As stated on the Irish Government Website, “[t]he events of 1916 must be viewed against the backdrop of the broader nationalist movement, the convictions of those who opposed any weakening of the link with the Crown and the momentous events being played out on the battlefields of Europe in one of the bloodiest conflicts that the world had ever seen. It should be noted that the continuing threat of conscription brought about by the manpower needs of the war consolidated the growing rift within the popular opinion. The ongoing frustration within Nationalist Ireland at the lack of progress on Home Rule, the prospect that it would not even be for the whole island, reinforced by the refusal of the British War Office to allow the creation of a distinctly Irish Brigade, and its rejection of even an Irish divisional badge, was compounded by the abhorrence of the executions.”
Professor Lee states: “The surprising feature of the Rising of April 1916, at least in light of the hallowed republican dictum that ‘England’s danger is Ireland’s opportunity,’ was not that it took place, but that it took place so late.” Lee, Ireland 1912-1985 Politics and Society, p. 24. The leaders of the Rising were aware that they needed more men, ammunition and coordination throughout the country; however, they feared World War I would end and so would their opportunity to rise.
Professor Joe Lee is the Director of the Glucksman Ireland House at New York University. He also is Glucksman Chair of Irish History and Professor of Irish Studies and History. Professor Lee came to New York University in 2002 from University College Cork, where he chaired the History Department and served for periods as Dean of Arts and as Vice President. Educated at University College Dublin, the Institute for European History in Mainz, Germany, and Peterhouse, Cambridge, he has also been a Fellow of Peterhouse, and held Visiting Fellow/Professor appointments as Senior Parnell Research Fellow in Irish Studies at Magdalene College, Cambridge; the Austrian Academy, Vienna; the European University, Florence; the University of Edinburgh; Mellon Professor, University of Pittsburgh; Distinguished Professor of World Peace, LBJ Graduate School of Public Affairs, University of Texas at Austin; and Exchange Professor of Government at Colby College.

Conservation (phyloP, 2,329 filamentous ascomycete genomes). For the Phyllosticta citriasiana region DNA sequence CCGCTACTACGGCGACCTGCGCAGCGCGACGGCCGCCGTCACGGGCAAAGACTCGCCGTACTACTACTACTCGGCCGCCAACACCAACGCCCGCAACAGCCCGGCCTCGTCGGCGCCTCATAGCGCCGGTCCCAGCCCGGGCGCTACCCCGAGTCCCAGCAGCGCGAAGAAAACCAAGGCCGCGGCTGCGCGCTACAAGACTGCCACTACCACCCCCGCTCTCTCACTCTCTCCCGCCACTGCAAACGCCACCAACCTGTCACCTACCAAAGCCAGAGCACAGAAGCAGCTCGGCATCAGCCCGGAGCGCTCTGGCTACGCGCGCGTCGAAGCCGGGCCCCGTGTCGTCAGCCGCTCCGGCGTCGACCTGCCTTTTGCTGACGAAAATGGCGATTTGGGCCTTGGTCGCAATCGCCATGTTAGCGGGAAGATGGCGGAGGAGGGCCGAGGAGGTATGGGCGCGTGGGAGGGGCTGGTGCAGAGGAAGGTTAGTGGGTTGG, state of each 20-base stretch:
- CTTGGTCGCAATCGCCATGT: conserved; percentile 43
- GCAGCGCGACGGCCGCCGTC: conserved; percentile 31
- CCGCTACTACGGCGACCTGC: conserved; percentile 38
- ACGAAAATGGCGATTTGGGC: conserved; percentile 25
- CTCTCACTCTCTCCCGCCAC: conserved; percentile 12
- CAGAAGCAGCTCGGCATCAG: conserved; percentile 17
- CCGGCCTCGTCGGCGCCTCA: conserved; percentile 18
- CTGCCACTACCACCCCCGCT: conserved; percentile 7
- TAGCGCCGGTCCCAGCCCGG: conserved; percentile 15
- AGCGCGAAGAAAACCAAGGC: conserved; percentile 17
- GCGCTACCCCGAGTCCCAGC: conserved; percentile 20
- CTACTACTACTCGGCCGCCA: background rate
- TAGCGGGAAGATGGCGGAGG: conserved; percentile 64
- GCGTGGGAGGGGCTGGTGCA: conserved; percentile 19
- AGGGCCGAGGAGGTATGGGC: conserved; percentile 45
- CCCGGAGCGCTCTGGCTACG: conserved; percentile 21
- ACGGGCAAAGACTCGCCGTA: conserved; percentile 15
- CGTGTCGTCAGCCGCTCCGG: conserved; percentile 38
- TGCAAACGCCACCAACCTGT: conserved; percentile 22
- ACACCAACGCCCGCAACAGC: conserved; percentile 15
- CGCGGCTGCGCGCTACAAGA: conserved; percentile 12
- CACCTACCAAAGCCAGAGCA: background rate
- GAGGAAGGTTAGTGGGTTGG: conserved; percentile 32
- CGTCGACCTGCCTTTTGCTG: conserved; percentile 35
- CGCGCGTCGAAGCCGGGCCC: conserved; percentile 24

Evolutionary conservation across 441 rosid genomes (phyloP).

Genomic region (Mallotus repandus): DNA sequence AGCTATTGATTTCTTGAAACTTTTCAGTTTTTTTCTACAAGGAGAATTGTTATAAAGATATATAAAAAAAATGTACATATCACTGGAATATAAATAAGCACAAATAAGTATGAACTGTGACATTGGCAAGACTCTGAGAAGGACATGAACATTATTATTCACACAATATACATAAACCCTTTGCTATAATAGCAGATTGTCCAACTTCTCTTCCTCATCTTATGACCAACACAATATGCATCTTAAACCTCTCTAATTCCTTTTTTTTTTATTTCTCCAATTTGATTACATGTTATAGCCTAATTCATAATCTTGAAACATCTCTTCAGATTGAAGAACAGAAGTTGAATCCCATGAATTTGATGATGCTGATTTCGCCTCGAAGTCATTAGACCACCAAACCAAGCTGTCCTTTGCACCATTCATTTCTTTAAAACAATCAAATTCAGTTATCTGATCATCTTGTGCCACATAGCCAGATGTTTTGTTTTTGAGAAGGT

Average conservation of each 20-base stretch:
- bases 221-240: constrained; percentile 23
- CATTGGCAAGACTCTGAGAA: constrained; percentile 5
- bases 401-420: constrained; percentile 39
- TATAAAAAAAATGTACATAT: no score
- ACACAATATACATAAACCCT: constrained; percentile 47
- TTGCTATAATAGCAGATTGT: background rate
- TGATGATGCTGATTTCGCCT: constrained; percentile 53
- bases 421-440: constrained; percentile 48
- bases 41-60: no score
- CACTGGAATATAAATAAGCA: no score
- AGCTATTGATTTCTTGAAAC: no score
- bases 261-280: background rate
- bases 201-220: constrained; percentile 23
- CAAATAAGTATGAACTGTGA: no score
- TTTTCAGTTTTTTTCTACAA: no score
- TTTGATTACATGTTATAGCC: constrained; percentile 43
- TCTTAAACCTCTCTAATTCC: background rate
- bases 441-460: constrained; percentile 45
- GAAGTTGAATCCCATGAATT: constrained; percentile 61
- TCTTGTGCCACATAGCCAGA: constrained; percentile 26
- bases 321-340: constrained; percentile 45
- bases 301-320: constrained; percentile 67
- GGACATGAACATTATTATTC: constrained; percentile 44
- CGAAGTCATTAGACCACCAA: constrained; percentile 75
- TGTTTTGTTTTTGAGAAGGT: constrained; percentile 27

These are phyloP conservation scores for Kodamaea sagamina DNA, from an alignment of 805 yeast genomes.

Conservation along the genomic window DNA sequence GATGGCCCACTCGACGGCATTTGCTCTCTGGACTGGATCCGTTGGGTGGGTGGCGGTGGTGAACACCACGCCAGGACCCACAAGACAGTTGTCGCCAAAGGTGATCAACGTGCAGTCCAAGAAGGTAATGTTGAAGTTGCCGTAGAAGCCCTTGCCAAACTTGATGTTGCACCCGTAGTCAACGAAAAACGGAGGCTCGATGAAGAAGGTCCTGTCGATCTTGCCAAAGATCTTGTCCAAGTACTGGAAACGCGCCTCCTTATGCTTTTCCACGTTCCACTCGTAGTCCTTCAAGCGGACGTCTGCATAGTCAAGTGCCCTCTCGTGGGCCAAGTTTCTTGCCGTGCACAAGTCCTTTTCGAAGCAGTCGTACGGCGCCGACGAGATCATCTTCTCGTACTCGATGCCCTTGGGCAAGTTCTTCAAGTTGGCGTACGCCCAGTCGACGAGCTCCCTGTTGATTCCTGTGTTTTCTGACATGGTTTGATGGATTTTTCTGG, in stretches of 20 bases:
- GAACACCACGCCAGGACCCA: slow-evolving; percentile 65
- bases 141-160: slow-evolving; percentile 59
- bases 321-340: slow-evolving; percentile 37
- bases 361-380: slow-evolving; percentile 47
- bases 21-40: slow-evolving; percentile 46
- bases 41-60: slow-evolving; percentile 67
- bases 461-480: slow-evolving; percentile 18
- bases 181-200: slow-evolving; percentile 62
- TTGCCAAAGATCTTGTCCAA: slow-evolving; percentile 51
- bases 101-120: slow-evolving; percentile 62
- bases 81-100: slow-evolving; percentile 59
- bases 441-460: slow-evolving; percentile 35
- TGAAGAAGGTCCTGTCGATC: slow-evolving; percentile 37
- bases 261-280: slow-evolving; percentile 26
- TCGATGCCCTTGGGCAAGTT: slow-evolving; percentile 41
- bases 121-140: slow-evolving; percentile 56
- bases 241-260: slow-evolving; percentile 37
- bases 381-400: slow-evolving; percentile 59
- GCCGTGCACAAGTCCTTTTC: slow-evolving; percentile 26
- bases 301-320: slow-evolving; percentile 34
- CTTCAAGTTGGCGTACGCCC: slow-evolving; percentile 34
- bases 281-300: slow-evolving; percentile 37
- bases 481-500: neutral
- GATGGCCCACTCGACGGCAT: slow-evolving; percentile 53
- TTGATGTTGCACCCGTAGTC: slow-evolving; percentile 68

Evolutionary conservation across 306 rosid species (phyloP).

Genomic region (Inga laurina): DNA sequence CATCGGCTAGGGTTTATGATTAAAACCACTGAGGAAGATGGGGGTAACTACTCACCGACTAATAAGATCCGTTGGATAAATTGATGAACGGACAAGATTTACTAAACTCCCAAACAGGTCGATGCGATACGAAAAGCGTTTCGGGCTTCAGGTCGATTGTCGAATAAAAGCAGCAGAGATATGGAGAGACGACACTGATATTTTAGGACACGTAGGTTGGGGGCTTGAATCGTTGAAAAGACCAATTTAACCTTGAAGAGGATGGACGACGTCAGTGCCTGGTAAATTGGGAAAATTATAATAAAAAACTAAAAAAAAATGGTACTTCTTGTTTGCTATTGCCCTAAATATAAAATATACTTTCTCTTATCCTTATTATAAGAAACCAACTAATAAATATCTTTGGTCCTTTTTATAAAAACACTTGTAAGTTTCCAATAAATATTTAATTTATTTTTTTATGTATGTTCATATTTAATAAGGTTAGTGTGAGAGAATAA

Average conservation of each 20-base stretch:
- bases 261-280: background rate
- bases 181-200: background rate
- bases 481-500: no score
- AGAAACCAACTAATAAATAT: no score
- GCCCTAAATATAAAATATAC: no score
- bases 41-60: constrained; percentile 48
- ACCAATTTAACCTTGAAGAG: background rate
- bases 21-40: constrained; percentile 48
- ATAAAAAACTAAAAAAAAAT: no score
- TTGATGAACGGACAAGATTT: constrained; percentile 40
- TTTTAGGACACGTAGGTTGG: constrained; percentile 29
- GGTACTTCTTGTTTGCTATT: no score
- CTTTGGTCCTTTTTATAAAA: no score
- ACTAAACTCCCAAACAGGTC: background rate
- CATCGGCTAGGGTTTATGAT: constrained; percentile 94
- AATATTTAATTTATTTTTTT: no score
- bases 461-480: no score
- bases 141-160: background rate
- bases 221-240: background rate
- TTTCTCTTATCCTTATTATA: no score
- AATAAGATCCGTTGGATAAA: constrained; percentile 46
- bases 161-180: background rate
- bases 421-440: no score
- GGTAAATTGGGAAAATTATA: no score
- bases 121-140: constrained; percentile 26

His books include The Modernization of Irish Society, 1848-1918 and the prize-winning Ireland 1912-1985: Politics and Society. Professor Lee’s op-ed columns for the Sunday Tribune have been collected and published as “The Shifting Balance of Power: Exploring the 20th Century.” Along with Marion R. Casey, he edited Making the Irish American: The History and Heritage of the Irish in the United States.
Professor Lee’s research interests have included nineteenth and twentieth century Irish, European, British, German and most recently Irish-American history and politics, as well as nationalism, imperialism, and post-colonialism. Professor Lee’s current research focuses on nineteenth-century Irish nationalist Michael Davitt and on Irish and Irish-American historiography in a trans-national context.